Smith: I will say this, and you know, it’s really hard to discuss this in depth because in Georgia, there are not a lot of nursing home verdicts out there. We have so many motor vehicle negligence cases that we have companies called VerdictSearch or whatever that help you look for verdicts, because there are literally tens of thousands of them. Nursing home cases don’t have that because most of them settle, like we said, in back rooms and they’re confidential. But I would imagine that if you reach the point where you have been so grossly negligent in exhibiting the lack of care…

Schenk: In a pattern.

Smith: …In a pattern, and so wanton in that lack of care, and you have shown that by clear and convincing evidence, which you have to, that somebody is probably got a lot bigger problem. Somebody in the chain of command, whether it’s the administrator or up or above, maybe a director of nursing, maybe, but it’s going to be an administrator or above, somebody is probably looking at some other type of investigation, like we were talking about, the False Claims Act or something. I mean somebody’s head is on the chopping block.

Schenk: Another interesting component to the punitive damages here in this special report is that it’s likely when punitive damages are awarded, based on their severity, I would assume, post-trial motions and appeals shoot up as a rule. So litigants filed motions for post-trial relief in nearly half of civil trials with punitive damages, and appeals in about a third of civil trials with punitive damages. So obviously there’s an incentive from the defendant’s standpoint to do whatever they can as a matter of law to fight the levy of the punitive damage awards.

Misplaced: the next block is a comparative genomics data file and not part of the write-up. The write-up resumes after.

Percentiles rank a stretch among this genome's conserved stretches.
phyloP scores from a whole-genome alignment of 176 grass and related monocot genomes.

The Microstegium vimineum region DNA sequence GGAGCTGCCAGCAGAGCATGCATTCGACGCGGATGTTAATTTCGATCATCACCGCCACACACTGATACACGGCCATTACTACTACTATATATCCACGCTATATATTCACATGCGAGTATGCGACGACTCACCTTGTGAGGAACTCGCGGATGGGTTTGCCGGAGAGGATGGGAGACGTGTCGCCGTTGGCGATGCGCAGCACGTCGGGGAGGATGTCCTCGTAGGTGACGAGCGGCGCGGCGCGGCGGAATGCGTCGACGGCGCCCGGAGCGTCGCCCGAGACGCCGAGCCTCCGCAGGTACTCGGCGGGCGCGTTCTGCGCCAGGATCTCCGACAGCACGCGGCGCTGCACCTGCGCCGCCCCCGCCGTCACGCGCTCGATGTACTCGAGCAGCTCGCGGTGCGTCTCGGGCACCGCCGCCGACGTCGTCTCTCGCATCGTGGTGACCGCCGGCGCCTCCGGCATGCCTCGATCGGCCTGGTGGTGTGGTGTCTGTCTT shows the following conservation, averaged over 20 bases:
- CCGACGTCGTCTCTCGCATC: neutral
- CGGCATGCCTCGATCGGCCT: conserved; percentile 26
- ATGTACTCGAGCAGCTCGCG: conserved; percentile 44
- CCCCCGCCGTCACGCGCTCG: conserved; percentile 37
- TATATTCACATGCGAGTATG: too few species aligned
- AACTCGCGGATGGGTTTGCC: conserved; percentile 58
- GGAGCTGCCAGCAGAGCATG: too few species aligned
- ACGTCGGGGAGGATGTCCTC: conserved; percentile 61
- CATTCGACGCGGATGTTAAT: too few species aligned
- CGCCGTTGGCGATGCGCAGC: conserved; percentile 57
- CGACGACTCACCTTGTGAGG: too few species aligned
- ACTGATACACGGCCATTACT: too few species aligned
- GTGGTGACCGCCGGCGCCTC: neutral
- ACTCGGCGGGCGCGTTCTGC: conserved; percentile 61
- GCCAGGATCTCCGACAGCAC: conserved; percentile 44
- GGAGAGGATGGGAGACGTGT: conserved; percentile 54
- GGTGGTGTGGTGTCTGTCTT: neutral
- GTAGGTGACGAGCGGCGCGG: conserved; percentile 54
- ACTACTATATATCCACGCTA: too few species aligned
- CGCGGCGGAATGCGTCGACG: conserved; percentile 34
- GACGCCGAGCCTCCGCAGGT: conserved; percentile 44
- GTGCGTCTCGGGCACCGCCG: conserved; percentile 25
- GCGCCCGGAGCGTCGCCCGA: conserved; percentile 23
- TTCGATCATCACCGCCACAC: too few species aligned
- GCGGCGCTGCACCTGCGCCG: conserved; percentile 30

Smith: Absolutely. And also you cannot discharge punitive damages in bankruptcy. So if you company goes bankrupt…

Schenk: You’re still on the hook.

Smith: Yeah.

Schenk: And we bring punitive damages up in the sense that those are one of the questions we get asked immediately is, “If this goes to trial or this goes to verdict, are we going to be able to get punitive damages?”

Smith: Yeah, I had somebody call me just the other day who said, “I want to seek punitive damages against this nursing home,” and I understand that sentiment, but it is not – people don’t understand the legal definition of these words. So for example, let’s say that you’re driving in your car and you rear-end somebody because you weren’t paying attention and kills them and it kills their child, and it destroys that family’s life and there’s no way they can ever come back from it, just because you weren’t paying attention. Can that family seek punitive damages against you? No. Absolutely not. So it doesn’t matter how horrible the outcome is. It doesn’t even matter that you weren’t doing what you were supposed to and you were looking off at the side of the road and not paying attention and just being completely negligent. That’s not a legal thing. That doesn’t meet the legal standard for punitive damages.

Now let’s say you’re in a motor vehicle and you’re drinking and driving and you cause an accident…